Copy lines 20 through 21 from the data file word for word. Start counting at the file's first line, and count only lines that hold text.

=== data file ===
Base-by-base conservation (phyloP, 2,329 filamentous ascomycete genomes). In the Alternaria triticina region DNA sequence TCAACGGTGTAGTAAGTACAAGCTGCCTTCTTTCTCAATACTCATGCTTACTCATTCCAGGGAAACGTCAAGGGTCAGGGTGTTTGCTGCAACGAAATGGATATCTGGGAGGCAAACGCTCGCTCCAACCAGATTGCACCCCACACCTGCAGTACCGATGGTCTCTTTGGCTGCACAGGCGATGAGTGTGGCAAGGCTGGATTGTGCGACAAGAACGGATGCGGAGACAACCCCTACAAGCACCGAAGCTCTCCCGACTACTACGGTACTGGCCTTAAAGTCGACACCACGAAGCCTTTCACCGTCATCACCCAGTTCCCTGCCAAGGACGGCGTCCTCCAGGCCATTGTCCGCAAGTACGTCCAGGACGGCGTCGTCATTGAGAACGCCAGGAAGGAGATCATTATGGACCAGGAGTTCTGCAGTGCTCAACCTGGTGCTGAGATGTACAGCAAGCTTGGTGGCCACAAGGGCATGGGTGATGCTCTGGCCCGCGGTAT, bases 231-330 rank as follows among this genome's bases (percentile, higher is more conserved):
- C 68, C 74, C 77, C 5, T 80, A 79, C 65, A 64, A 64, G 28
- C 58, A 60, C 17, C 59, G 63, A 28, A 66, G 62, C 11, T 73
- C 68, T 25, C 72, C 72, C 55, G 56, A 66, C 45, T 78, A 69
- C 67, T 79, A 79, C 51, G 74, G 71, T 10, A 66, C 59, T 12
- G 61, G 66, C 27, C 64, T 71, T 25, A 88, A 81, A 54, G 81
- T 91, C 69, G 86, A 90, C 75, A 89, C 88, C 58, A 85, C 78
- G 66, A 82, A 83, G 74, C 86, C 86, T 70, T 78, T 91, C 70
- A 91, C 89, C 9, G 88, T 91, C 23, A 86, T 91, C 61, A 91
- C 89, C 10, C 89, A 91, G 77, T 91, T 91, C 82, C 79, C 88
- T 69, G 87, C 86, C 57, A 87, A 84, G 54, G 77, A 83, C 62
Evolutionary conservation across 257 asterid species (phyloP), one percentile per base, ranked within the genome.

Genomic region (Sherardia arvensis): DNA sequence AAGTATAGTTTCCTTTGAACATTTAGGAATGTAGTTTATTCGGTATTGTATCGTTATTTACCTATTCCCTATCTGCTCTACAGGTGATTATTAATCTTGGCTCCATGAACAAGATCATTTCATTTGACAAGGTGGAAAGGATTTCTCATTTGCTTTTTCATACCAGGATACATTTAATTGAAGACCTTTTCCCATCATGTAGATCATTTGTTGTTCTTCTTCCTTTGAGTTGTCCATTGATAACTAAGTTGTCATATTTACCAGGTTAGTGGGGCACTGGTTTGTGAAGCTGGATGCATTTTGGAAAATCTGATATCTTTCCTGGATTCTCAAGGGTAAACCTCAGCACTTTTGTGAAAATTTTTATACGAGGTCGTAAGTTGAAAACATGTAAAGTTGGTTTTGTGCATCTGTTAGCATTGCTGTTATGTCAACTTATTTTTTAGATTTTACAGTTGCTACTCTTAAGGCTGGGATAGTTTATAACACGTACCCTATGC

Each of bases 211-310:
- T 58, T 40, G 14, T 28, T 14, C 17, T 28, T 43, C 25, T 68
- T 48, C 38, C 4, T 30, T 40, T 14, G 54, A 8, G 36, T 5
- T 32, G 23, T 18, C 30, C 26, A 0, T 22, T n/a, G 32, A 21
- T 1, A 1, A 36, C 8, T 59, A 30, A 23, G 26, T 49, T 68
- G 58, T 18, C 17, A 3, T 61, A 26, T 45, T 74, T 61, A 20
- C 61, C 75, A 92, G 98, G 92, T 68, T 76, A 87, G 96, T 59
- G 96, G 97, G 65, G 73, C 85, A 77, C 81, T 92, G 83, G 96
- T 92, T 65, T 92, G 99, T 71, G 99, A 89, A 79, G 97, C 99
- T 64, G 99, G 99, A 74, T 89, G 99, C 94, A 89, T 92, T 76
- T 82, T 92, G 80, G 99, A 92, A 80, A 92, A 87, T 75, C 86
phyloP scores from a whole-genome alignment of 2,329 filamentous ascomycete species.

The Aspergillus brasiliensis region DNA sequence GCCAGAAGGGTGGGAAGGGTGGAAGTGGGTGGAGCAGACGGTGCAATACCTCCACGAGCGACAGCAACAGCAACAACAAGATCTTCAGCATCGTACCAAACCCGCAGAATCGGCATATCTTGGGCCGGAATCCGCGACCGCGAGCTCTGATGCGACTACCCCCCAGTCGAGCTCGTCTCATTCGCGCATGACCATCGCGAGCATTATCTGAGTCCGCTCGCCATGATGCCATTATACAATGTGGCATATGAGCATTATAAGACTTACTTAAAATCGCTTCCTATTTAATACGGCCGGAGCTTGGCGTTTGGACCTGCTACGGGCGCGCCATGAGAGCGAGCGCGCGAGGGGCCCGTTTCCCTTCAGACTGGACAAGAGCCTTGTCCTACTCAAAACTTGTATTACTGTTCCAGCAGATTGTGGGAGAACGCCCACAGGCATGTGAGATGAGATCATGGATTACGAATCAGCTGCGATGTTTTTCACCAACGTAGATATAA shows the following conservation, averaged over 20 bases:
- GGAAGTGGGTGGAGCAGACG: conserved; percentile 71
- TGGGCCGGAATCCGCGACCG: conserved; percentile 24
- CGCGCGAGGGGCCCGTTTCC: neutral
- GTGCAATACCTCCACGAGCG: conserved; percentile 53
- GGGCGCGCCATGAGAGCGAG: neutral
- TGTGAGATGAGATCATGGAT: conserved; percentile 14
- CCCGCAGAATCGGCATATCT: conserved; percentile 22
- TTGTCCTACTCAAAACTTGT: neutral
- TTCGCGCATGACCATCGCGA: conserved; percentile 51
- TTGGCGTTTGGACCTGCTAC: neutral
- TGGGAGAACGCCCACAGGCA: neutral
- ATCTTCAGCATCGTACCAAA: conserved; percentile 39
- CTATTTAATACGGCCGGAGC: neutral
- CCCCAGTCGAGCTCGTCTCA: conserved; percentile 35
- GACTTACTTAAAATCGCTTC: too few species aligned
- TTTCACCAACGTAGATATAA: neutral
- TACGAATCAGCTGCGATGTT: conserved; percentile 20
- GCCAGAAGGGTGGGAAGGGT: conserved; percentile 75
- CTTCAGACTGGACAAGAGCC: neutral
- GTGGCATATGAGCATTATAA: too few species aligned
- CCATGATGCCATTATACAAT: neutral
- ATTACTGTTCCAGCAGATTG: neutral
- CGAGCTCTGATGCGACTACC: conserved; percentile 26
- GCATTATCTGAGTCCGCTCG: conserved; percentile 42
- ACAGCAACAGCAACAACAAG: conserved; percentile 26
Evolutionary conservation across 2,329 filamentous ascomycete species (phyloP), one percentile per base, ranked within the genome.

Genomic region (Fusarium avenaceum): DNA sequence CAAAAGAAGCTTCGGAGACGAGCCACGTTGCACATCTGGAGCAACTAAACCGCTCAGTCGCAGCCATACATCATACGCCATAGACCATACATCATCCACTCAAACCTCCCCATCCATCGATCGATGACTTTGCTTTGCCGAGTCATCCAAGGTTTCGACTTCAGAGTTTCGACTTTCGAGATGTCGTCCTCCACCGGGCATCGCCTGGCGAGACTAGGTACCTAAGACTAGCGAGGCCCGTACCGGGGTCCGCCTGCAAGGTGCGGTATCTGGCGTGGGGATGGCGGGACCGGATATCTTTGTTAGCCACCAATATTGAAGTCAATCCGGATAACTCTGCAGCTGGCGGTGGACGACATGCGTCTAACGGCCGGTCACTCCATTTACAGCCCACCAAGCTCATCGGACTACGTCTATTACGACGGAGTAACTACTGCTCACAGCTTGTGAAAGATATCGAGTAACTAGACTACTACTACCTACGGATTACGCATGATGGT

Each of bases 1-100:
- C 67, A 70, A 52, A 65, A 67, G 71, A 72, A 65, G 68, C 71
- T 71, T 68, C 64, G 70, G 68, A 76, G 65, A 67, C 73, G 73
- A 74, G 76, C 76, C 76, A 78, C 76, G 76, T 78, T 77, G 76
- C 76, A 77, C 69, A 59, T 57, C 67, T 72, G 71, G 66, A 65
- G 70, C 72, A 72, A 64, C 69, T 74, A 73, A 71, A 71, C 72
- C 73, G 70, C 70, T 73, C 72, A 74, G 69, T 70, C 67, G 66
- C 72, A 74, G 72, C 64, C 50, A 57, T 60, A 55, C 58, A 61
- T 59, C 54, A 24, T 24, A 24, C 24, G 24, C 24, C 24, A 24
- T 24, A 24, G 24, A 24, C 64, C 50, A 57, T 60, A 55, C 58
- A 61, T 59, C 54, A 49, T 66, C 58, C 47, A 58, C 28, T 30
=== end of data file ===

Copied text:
- C 61, C 75, A 92, G 98, G 92, T 68, T 76, A 87, G 96, T 59
- G 96, G 97, G 65, G 73, C 85, A 77, C 81, T 92, G 83, G 96